“Dual tracking” is when a mortgage lender is foreclosing on your home while also negotiating a loan modification. Depending on what happens, and when it happens, this can be illegal. The lender cannot start foreclosure if you are in the loan modification process. They cannot continue a foreclosure during the loan modification if they started foreclosure before you started the loan modification process and you have a loan modification pending.
If you’re in this situation, you need to have a bankruptcy attorney on standby as insurance in case the loan modification is denied, especially if you have considerable equity in your home. You don’t want to wait for an emergency to find someone you can trust to back you up.
Dual tracking used to be relatively common, but was made illegal by the Consumer Financial Protection Bureau beginning in 2014. The practice gained popularity during the most recent mortgage crisis. Typically, mortgage brokers would advance the foreclosure process while still telling a homeowner they were in pursuit of a loan modification. Whichever finished first would be the one the homeowner would get, which was most often a foreclosure. This led to a number of shocked and suddenly homeless people who believed they had a loan modification coming that could save their home.
Signs of Dual Tracking
Dual tracking benefits mortgage lenders because it allows them to be sure they will receive some of their capital back from a delinquent borrower. Today, this practice is prohibited outright in the state of California, who have passed a Homeowner Bill of Rights.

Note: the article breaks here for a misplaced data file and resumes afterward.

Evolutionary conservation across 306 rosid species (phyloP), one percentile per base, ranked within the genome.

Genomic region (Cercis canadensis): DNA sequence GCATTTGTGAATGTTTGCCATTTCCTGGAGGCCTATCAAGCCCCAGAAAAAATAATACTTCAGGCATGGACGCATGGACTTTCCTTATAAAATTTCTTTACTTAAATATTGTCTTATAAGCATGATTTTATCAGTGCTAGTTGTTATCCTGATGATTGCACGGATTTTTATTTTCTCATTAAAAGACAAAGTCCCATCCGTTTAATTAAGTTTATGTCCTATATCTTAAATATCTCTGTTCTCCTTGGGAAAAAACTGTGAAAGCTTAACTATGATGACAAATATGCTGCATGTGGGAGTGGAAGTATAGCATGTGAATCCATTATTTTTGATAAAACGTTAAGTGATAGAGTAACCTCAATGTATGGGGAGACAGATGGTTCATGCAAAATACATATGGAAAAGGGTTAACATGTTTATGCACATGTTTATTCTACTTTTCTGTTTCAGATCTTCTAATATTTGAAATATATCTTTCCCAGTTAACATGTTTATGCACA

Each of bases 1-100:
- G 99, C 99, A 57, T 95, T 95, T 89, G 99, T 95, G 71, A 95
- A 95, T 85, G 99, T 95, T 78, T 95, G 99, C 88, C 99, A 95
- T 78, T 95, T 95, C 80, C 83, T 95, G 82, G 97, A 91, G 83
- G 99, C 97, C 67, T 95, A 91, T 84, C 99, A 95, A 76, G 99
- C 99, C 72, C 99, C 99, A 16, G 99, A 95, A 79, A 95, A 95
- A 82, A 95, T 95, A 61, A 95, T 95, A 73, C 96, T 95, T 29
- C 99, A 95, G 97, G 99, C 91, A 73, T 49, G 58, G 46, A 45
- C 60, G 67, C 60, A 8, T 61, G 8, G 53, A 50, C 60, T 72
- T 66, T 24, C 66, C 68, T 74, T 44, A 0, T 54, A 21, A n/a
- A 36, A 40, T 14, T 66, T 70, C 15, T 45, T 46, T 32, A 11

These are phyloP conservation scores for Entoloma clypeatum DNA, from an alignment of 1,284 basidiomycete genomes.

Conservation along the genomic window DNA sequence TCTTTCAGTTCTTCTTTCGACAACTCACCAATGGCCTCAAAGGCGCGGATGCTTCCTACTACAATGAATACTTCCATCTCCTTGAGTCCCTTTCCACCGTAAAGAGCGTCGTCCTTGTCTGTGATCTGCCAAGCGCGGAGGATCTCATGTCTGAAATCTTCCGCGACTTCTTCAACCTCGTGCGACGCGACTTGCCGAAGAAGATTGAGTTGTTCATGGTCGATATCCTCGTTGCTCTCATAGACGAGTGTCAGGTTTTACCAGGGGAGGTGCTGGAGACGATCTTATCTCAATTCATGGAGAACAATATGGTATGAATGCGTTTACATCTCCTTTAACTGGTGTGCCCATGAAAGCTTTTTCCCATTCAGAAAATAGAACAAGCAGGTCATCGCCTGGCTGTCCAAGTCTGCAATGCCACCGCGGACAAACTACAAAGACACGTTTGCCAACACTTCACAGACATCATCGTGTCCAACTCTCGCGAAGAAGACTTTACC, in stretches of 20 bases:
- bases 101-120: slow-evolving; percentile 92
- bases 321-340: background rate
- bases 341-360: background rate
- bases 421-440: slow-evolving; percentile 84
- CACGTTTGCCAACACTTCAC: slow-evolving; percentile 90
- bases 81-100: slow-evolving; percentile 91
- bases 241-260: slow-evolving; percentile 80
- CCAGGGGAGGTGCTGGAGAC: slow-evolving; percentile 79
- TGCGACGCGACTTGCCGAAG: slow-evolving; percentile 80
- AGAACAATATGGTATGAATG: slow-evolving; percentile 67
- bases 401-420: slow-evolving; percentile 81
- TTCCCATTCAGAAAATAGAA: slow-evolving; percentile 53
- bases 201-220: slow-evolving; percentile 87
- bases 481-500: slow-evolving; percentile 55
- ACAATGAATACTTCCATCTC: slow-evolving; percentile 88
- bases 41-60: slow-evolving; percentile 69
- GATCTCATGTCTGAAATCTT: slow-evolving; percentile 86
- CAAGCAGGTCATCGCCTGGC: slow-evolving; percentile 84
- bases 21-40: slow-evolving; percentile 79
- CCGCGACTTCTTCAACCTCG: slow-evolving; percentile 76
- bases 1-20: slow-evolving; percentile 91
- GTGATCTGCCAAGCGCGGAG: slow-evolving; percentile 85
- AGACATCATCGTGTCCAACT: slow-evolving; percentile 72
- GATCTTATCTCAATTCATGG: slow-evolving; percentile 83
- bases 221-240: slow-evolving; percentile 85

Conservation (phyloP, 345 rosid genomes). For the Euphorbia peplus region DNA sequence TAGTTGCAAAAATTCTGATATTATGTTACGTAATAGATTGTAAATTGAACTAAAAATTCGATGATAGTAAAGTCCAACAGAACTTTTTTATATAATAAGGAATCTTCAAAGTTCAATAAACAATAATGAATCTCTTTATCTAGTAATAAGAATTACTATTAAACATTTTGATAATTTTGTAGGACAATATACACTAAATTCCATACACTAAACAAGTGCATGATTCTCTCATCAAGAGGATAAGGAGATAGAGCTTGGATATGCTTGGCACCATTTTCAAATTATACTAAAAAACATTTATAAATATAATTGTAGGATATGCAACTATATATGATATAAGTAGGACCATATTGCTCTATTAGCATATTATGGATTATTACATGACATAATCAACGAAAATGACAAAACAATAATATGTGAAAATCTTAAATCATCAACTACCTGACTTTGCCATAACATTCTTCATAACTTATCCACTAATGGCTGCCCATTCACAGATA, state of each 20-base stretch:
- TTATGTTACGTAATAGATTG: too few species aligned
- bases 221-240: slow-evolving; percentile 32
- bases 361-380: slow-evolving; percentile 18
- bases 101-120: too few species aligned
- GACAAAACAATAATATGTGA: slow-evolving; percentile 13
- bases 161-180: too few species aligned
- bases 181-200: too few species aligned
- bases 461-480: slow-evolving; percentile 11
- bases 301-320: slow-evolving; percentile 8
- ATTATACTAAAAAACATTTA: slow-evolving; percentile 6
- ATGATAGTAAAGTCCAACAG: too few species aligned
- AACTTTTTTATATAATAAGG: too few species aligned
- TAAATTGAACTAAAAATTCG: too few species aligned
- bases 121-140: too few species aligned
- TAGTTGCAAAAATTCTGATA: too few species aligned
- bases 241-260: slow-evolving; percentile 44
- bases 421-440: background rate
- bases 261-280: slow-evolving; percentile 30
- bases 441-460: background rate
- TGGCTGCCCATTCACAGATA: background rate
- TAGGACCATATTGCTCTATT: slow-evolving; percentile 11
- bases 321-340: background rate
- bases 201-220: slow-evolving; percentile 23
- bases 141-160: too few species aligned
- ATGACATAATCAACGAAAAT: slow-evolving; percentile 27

However, this still happens periodically and it’s important to know the signs and be able to seek assistance if you feel as though you are being treated unlawfully by your lender. The first sign is you have received a notice of foreclosure either before you have been given a decision on a loan modification or not long after. By California law, you are required to be given a certain period of time in which you may legally file an appeal after a rejected modification, and your lender is forbidden from even starting the foreclosure process during this time.
Protecting Your Home from Dual Tracking & Foreclosure
Whether you are a victim of dual tracking or not, if you are facing foreclosure, you should contact a Long Beach bankruptcy attorney as soon as possible. An experienced professional can examine the timeline of events for any irregularities, and utilize their knowledge of bankruptcy and mortgage law to determine if your lender acted unethically. Proving this may help you save your home from foreclosure, and help you prevent a foreclosure from damaging your credit history.
Attorney Steven Lever opened LeverLaw in 1995, and has dedicated his practice to protecting consumers and helping people regain their financial independence. Whether you need assistance with a bankruptcy issue, or think you may have been a victim of dual tracking, do not hesitate to contact us and review your legal options.
For a free consultation, call LeverLaw today at 562-548-7111 and let us help you protect your home!